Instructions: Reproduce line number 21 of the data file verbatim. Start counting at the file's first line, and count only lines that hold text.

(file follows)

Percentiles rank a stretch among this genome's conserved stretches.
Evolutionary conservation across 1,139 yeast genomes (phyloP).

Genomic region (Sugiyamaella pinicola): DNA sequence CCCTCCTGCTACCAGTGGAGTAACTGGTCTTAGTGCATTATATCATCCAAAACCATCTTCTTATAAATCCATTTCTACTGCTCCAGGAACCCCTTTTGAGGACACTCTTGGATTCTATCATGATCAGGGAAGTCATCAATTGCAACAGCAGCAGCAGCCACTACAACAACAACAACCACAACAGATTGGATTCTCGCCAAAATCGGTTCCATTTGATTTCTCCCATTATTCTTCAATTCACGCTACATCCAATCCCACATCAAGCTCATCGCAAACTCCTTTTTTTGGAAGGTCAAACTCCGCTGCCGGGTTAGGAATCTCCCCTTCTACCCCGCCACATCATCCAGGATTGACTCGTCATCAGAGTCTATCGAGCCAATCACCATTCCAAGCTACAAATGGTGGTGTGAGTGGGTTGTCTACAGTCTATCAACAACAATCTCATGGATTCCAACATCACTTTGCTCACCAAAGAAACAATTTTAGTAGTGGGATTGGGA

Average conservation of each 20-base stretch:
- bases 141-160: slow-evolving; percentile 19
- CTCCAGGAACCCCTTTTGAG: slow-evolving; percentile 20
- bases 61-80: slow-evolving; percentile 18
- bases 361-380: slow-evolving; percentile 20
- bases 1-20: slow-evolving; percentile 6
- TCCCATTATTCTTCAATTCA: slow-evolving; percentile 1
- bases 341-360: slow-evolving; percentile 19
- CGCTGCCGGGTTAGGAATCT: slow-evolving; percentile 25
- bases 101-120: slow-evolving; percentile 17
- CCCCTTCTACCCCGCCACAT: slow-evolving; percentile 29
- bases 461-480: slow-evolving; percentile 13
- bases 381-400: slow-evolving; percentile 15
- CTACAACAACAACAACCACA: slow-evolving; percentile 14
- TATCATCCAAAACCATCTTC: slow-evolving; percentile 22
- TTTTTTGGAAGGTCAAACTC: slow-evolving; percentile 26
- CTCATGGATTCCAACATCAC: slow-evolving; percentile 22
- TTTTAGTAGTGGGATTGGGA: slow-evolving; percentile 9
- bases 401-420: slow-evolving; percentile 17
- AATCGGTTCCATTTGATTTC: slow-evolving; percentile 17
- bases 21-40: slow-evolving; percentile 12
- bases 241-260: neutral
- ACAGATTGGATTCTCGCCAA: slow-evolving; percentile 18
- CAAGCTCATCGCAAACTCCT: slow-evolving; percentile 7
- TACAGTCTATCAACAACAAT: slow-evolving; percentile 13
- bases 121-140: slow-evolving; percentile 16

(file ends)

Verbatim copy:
- TTTTAGTAGTGGGATTGGGA: slow-evolving; percentile 9